Do Muslims and Christians Worship the Same God?

The Wheaton controversy on “Do we worship the same God?”

Do Muslims and Christians worship the same God? Like all good questions, the answer is more complex than most want, but I am confident of my position: Muslims and Christians do not worship the same God, but given the complexity of the matter we all ought to stop demonizing those who disagree with us.

 

On December 15, 2015, Wheaton College, a flagship of evangelical educational institutions, placed one of its professors on administrative leave for “theological statements that seemed inconsistent with [their] doctrinal convictions.” Five days prior, donning a hijab and staking her position on a variety of controversial matters, Larycia Hawkins had stated on Facebook, “I stand in religious solidarity with Muslims because they, like me, a Christian, are people of the book. And as Pope Francis stated last week, we worship the same God.”

Wheaton’s decision to give Dr. Hawkins “more time to explore theological implications of her recent public statements” ignited a firestorm of controversy. One strong voice in the fray was that of the Chicago Tribune, which described Wheaton’s actions as “bigotry… disguised as theology.” This assessment was partially based on the input of Yale Professor Miroslav Volf, a theologian greatly respected for his contributions to Christian-Muslim dialogue, who said, “There isn’t any theological justification for Hawkins’s forced administrative leave. Her suspension is not about theology and orthodoxy. It is about enmity toward Muslims.” Such dialogue-stifling judgmentalism is shocking from a highly acclaimed Ivy League scholar, but it serves to illustrate the enormous tensions in Christian-Muslim relations during this time when the nation is pulled between the poles of Muslim refugees pouring into Staten Island and Muslim terrorists massacring innocents in San Bernadino.

In the past week, I have received dozens of requests to provide my input on the matter, especially from those who are aware that I do not have “enmity toward Muslims.” As a former Muslim, I have many Muslim family members and friends that I spend time with regularly, and I often adjure Christians to consider gestures of solidarity with the hope that, somehow, this affection will trickle down to the Muslims I know and love. I have even recommended that Christian women consider wearing the hijab in certain circumstances, as well as counseled Christian men to consider fasting with their Muslim neighbors during the month of Ramadan, as long as it is clear these gestures are out of Christian love and not submission to Islam.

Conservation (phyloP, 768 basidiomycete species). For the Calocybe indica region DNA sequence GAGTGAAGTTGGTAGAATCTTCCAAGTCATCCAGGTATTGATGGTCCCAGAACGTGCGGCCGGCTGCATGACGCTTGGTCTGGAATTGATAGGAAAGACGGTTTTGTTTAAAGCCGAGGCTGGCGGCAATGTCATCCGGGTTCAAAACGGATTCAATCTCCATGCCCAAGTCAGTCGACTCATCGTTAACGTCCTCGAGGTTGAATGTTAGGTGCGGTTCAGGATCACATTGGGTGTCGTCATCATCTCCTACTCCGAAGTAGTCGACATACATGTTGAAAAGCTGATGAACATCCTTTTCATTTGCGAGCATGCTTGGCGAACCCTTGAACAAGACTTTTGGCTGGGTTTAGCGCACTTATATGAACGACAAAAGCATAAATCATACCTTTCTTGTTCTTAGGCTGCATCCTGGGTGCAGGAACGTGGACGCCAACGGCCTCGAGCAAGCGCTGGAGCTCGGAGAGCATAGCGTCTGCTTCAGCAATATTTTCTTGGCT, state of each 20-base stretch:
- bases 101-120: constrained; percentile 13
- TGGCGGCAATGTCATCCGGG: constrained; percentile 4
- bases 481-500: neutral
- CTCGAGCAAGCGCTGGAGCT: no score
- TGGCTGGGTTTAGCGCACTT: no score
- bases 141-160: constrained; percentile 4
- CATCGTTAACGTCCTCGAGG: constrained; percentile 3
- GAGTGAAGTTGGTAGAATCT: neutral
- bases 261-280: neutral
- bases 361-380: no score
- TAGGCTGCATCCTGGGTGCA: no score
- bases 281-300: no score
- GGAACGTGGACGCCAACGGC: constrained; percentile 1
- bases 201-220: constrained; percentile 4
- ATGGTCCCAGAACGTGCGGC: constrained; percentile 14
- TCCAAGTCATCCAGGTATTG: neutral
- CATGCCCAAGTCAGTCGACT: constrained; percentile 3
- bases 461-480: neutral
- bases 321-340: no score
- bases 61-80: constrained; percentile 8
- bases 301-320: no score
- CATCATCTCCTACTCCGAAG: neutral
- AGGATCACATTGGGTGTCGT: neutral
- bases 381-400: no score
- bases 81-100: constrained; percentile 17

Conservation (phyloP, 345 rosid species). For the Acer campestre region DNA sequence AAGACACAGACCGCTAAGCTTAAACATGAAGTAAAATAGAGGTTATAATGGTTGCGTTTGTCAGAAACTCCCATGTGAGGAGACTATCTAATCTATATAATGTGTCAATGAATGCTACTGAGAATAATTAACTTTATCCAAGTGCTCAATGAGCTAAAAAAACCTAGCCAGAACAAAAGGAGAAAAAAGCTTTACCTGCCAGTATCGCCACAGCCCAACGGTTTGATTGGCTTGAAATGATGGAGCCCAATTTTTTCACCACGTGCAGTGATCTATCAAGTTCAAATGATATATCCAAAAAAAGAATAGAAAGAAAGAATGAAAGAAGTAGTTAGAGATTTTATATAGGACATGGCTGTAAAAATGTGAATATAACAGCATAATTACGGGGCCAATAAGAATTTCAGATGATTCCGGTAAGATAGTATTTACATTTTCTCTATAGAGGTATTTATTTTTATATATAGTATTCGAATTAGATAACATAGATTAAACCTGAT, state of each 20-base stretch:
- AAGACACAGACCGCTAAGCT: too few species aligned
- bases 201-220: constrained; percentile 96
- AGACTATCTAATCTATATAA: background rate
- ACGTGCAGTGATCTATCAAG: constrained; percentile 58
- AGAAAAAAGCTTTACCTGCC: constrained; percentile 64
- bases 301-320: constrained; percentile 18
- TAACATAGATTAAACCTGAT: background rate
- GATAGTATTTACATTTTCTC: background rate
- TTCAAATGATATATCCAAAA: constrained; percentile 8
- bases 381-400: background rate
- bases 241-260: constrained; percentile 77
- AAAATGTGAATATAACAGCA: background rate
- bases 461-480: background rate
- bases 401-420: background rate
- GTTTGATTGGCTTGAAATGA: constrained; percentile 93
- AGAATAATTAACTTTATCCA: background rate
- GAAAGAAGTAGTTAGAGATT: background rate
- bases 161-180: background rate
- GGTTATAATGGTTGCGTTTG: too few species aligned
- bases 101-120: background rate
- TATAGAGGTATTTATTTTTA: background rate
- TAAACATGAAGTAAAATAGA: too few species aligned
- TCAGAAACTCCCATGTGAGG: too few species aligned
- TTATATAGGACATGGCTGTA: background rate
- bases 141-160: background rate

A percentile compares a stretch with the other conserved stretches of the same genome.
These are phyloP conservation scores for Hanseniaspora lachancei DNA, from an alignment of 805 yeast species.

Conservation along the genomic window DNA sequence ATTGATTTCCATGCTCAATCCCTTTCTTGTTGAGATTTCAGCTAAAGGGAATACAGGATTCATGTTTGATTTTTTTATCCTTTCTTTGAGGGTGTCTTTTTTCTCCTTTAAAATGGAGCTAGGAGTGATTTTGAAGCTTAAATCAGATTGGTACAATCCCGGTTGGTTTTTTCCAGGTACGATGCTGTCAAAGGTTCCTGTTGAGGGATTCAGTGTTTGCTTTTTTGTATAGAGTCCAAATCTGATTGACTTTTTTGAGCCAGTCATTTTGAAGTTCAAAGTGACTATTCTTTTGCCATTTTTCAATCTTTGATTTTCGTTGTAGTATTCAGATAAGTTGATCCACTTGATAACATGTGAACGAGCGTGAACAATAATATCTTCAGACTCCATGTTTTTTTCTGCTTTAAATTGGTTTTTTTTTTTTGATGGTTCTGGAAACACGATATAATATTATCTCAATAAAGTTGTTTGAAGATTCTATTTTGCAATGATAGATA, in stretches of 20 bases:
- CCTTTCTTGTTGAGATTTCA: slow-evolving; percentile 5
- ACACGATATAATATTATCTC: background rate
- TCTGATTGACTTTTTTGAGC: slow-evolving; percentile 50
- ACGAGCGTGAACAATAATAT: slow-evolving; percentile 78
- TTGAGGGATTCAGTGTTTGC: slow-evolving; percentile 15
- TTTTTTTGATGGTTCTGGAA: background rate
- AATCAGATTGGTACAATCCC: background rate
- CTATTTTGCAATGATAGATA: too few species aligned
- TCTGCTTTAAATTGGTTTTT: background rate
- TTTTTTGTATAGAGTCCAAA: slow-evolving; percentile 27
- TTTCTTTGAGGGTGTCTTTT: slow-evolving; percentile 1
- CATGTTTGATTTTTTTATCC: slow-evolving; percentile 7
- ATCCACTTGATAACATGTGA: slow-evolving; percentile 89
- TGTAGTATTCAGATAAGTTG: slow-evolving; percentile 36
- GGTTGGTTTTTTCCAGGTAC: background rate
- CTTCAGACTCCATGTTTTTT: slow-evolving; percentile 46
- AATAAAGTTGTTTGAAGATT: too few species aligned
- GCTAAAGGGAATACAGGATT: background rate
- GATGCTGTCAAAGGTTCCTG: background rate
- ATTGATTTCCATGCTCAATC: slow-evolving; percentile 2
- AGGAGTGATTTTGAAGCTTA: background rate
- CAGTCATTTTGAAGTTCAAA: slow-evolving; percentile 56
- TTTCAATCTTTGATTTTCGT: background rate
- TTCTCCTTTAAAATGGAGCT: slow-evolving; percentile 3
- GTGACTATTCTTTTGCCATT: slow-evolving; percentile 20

Do Muslims and Christians Worship the Same God?

With this desire for love in mind, I turn now to the question: Do Muslims and Christians worship the same God? Like all good questions, the answer is more complex than most want, but I am confident of my position: Muslims and Christians do not worship the same God, but given the complexity of the matter we all ought to stop demonizing those who disagree with us.

I should start by saying this: for years after leaving Islam and accepting Jesus as Lord, I believed that Muslims worshiped the same God as Christians but that they were simply wrong about what He is like and what He has done. After all, I had been taught as a young Muslim to worship the God who created Adam and Eve, who rescued Noah from the flood, who promised Abraham a vast progeny, who helped Moses escape Egypt, who made the Virgin Mary great with child, who sent Jesus into the world, who helped the disciples overcome, and who is still sovereign today. Is that not the God of the Bible?

For that matter, the Quran asserts that the Torah and the Gospel are inspired scripture and that Jews and Christians are people of the Book. The Quran tells Muslims to say to them, “our God and your God is One, and unto Him we surrender” (29.46). If the Quran asserts that Muslims worship the same God as Jews and Christians, does that not settle the matter?

For years I thought it did, but I no longer do. Now I believe that the phrase “Muslims and Christians worship the same God” is only true in a fairly uncontroversial sense: There is one Creator whom Muslims and Christians both attempt to worship. Apart from this banal observation, Muslims and Christians do not worship the same God. I do not condemn those that think they do, but the deeper I delve into the Christian faith, the more I realize that this assertion is not only untrue but also subverts Christian orthodoxy in favor of Islamic assertions.

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